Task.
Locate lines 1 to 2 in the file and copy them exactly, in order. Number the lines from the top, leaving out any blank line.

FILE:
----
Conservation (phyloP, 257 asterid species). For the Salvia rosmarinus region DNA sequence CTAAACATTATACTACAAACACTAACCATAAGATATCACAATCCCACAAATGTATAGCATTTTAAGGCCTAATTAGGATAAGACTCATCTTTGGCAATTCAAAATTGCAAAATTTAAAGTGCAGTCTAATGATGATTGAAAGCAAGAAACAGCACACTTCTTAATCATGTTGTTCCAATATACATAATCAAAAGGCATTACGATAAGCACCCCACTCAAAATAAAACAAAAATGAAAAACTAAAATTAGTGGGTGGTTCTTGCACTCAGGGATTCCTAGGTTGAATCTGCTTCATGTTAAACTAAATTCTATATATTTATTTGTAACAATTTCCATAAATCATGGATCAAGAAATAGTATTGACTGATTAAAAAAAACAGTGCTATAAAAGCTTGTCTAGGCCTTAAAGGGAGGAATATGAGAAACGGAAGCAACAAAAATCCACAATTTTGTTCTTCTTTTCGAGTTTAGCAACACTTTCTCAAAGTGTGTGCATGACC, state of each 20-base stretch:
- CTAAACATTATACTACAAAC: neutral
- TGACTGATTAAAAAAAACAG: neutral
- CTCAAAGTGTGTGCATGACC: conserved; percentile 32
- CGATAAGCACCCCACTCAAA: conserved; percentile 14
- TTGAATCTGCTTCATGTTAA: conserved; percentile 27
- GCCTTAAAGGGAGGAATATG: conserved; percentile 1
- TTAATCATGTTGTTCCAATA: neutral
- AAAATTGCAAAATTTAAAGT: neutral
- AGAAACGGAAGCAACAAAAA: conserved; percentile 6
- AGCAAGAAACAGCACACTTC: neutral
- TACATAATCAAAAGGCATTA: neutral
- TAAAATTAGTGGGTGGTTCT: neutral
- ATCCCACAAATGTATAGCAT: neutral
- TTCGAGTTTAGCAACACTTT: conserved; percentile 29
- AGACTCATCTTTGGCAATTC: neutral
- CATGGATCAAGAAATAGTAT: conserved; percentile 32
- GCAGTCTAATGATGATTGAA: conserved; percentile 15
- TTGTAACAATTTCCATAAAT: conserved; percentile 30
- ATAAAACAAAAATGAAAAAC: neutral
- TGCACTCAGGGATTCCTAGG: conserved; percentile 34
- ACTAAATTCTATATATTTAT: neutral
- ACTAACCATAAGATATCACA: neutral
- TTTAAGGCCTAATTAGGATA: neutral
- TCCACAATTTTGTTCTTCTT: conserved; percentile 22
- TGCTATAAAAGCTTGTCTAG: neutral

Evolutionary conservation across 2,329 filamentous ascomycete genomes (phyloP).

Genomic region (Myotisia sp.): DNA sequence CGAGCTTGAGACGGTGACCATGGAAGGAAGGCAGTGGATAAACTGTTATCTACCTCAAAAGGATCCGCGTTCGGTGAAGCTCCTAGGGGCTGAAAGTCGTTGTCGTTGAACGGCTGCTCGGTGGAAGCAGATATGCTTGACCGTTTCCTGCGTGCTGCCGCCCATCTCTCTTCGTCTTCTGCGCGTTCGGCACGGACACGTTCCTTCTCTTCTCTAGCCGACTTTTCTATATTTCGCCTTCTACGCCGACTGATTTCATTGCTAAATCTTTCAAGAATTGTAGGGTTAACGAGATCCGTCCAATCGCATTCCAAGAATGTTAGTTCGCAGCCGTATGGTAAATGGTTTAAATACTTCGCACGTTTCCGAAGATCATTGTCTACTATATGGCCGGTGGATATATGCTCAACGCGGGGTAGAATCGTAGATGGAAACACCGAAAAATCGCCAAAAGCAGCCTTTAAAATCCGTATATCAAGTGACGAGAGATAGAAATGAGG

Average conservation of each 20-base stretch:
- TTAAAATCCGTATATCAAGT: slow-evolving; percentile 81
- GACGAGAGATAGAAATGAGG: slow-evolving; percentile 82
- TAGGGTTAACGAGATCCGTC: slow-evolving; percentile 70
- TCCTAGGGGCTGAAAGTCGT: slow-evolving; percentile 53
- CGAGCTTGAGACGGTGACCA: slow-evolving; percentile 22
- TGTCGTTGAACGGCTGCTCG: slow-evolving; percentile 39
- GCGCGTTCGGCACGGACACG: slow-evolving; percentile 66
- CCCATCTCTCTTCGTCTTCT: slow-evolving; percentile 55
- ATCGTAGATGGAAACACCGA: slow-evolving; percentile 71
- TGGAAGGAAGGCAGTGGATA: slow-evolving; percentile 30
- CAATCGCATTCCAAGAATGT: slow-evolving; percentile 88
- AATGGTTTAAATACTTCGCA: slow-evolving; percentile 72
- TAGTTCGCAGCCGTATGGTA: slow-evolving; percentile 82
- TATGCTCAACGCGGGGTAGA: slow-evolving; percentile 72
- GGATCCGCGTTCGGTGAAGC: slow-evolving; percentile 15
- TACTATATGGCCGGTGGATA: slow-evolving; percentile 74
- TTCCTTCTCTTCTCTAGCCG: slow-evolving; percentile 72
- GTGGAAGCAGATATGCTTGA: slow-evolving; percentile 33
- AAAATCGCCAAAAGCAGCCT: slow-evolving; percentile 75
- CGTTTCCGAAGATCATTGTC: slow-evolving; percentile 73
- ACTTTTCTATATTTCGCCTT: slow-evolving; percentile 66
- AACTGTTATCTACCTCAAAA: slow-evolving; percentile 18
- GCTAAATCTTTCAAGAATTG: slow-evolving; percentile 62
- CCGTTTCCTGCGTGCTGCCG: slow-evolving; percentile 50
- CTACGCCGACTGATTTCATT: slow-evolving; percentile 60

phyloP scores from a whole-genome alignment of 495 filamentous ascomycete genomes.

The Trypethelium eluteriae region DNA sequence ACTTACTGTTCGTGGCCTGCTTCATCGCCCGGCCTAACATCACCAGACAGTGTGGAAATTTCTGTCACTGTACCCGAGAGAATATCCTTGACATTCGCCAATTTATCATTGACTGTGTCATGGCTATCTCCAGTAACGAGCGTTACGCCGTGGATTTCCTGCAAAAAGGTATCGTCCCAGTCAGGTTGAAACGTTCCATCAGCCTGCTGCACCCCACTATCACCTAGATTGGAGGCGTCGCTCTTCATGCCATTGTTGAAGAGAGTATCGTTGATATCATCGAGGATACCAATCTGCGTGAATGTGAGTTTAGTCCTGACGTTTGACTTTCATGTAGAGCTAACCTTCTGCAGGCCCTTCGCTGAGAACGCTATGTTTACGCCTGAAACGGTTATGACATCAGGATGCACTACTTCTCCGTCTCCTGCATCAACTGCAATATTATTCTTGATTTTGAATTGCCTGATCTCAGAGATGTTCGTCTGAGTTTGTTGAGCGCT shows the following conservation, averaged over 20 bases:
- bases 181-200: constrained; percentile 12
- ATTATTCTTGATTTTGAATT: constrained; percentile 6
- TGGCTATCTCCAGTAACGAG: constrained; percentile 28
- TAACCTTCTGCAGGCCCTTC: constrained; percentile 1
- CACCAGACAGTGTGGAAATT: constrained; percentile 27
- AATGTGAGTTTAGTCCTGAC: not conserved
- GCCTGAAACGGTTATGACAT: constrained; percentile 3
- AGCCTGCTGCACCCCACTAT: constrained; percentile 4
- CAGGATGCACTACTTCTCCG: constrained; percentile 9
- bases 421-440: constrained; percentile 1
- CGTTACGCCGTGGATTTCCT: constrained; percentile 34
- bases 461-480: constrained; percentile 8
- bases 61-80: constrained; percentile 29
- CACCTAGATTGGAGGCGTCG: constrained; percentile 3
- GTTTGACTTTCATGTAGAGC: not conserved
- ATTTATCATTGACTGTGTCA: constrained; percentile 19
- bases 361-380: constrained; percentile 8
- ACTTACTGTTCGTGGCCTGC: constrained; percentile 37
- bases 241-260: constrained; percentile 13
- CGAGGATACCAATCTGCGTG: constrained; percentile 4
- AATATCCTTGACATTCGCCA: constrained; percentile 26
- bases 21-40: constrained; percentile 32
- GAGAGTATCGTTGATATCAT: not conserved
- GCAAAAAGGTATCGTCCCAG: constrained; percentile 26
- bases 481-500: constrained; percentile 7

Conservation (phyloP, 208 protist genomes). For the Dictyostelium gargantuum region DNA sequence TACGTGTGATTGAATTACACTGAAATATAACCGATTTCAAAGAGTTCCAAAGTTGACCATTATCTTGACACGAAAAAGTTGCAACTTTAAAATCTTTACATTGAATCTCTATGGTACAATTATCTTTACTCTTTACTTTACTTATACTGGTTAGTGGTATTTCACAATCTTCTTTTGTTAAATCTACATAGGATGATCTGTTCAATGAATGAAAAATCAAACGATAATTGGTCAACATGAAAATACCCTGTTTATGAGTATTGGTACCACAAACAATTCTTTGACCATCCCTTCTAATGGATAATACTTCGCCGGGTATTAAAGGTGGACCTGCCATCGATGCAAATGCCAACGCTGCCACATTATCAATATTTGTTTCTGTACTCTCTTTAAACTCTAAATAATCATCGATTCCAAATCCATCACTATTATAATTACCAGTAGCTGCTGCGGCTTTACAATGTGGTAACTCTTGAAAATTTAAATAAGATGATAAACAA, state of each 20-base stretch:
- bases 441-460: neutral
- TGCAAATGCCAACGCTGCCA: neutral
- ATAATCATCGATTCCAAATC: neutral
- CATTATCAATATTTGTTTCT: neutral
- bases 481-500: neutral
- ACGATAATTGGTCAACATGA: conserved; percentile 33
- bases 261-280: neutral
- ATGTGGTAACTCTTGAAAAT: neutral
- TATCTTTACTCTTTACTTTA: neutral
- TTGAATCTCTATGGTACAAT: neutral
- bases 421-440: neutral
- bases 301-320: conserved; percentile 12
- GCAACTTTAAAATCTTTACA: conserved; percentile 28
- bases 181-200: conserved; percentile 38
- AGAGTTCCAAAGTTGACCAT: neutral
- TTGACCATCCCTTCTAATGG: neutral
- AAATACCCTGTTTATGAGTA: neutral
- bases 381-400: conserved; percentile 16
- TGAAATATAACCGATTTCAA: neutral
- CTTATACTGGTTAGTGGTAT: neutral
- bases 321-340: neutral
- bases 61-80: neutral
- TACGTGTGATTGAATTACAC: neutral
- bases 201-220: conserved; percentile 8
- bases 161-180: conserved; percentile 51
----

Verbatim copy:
Conservation (phyloP, 257 asterid species). For the Salvia rosmarinus region DNA sequence CTAAACATTATACTACAAACACTAACCATAAGATATCACAATCCCACAAATGTATAGCATTTTAAGGCCTAATTAGGATAAGACTCATCTTTGGCAATTCAAAATTGCAAAATTTAAAGTGCAGTCTAATGATGATTGAAAGCAAGAAACAGCACACTTCTTAATCATGTTGTTCCAATATACATAATCAAAAGGCATTACGATAAGCACCCCACTCAAAATAAAACAAAAATGAAAAACTAAAATTAGTGGGTGGTTCTTGCACTCAGGGATTCCTAGGTTGAATCTGCTTCATGTTAAACTAAATTCTATATATTTATTTGTAACAATTTCCATAAATCATGGATCAAGAAATAGTATTGACTGATTAAAAAAAACAGTGCTATAAAAGCTTGTCTAGGCCTTAAAGGGAGGAATATGAGAAACGGAAGCAACAAAAATCCACAATTTTGTTCTTCTTTTCGAGTTTAGCAACACTTTCTCAAAGTGTGTGCATGACC, state of each 20-base stretch:
- CTAAACATTATACTACAAAC: neutral